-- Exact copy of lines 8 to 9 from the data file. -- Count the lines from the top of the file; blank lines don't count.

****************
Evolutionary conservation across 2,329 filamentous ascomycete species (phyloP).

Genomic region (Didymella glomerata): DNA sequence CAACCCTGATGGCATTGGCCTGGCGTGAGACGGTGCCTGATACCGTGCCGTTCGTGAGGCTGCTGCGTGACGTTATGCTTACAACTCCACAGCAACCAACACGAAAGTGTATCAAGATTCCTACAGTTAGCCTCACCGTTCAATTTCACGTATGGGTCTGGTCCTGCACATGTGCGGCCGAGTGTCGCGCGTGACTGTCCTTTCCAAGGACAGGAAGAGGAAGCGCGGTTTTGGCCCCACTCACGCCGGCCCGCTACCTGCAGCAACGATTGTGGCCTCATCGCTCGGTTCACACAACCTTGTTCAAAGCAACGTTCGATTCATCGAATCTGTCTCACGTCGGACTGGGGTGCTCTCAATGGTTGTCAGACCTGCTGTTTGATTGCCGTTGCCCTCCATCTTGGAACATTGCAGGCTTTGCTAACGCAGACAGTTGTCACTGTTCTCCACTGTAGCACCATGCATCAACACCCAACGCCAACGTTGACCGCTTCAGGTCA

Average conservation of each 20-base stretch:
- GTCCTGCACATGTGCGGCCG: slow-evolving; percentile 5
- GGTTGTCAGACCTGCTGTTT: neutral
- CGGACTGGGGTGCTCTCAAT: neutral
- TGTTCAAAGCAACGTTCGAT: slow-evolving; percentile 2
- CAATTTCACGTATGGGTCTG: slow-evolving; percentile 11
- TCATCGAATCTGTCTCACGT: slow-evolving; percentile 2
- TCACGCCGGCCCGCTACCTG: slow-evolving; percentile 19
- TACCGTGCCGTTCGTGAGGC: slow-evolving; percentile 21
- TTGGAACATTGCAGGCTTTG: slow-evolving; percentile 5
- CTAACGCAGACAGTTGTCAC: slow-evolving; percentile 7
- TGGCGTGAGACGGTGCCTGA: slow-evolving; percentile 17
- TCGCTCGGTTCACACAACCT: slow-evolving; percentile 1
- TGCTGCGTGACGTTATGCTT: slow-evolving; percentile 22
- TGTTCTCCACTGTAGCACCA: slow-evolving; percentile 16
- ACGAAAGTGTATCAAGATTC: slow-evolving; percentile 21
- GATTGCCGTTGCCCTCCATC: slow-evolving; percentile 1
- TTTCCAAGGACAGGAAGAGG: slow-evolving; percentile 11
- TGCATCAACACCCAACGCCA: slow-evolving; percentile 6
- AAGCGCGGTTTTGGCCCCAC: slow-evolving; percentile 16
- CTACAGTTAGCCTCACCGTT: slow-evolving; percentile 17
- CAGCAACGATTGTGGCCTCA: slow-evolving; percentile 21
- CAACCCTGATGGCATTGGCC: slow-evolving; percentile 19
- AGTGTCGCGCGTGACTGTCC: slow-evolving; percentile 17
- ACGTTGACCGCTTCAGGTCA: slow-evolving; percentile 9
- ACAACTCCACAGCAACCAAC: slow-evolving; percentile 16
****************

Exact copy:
- CAATTTCACGTATGGGTCTG: slow-evolving; percentile 11
- TCATCGAATCTGTCTCACGT: slow-evolving; percentile 2